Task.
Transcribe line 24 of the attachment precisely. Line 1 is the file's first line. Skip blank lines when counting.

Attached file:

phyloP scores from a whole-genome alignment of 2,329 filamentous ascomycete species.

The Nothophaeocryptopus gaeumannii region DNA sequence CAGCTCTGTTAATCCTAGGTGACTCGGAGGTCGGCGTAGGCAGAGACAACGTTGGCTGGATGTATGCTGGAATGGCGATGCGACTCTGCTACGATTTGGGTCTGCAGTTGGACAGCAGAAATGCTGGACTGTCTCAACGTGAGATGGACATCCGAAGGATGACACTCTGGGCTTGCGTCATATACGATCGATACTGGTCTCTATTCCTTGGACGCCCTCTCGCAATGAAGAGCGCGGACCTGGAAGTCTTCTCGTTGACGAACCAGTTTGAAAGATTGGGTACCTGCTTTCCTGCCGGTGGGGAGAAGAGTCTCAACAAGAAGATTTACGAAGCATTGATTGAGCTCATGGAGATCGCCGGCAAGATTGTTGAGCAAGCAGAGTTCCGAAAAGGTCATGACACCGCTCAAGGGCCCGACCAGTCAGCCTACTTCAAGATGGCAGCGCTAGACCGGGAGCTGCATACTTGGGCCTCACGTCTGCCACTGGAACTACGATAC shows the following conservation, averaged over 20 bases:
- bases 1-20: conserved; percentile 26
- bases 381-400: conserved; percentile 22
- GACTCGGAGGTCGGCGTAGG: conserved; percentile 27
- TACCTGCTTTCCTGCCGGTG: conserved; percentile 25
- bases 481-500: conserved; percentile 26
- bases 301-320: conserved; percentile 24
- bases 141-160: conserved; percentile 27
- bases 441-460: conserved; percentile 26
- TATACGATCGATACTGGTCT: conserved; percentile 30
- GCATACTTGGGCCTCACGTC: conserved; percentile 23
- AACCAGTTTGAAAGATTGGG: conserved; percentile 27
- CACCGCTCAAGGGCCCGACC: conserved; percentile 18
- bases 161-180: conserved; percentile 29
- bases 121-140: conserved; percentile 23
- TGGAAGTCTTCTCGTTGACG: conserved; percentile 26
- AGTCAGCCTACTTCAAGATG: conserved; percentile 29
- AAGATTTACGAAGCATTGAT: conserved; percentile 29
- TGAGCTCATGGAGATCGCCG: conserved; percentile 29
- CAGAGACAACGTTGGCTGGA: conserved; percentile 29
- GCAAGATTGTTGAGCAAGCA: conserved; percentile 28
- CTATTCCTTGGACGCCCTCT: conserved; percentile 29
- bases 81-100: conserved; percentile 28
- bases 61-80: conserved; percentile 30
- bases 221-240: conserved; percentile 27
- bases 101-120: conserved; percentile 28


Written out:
- bases 81-100: conserved; percentile 28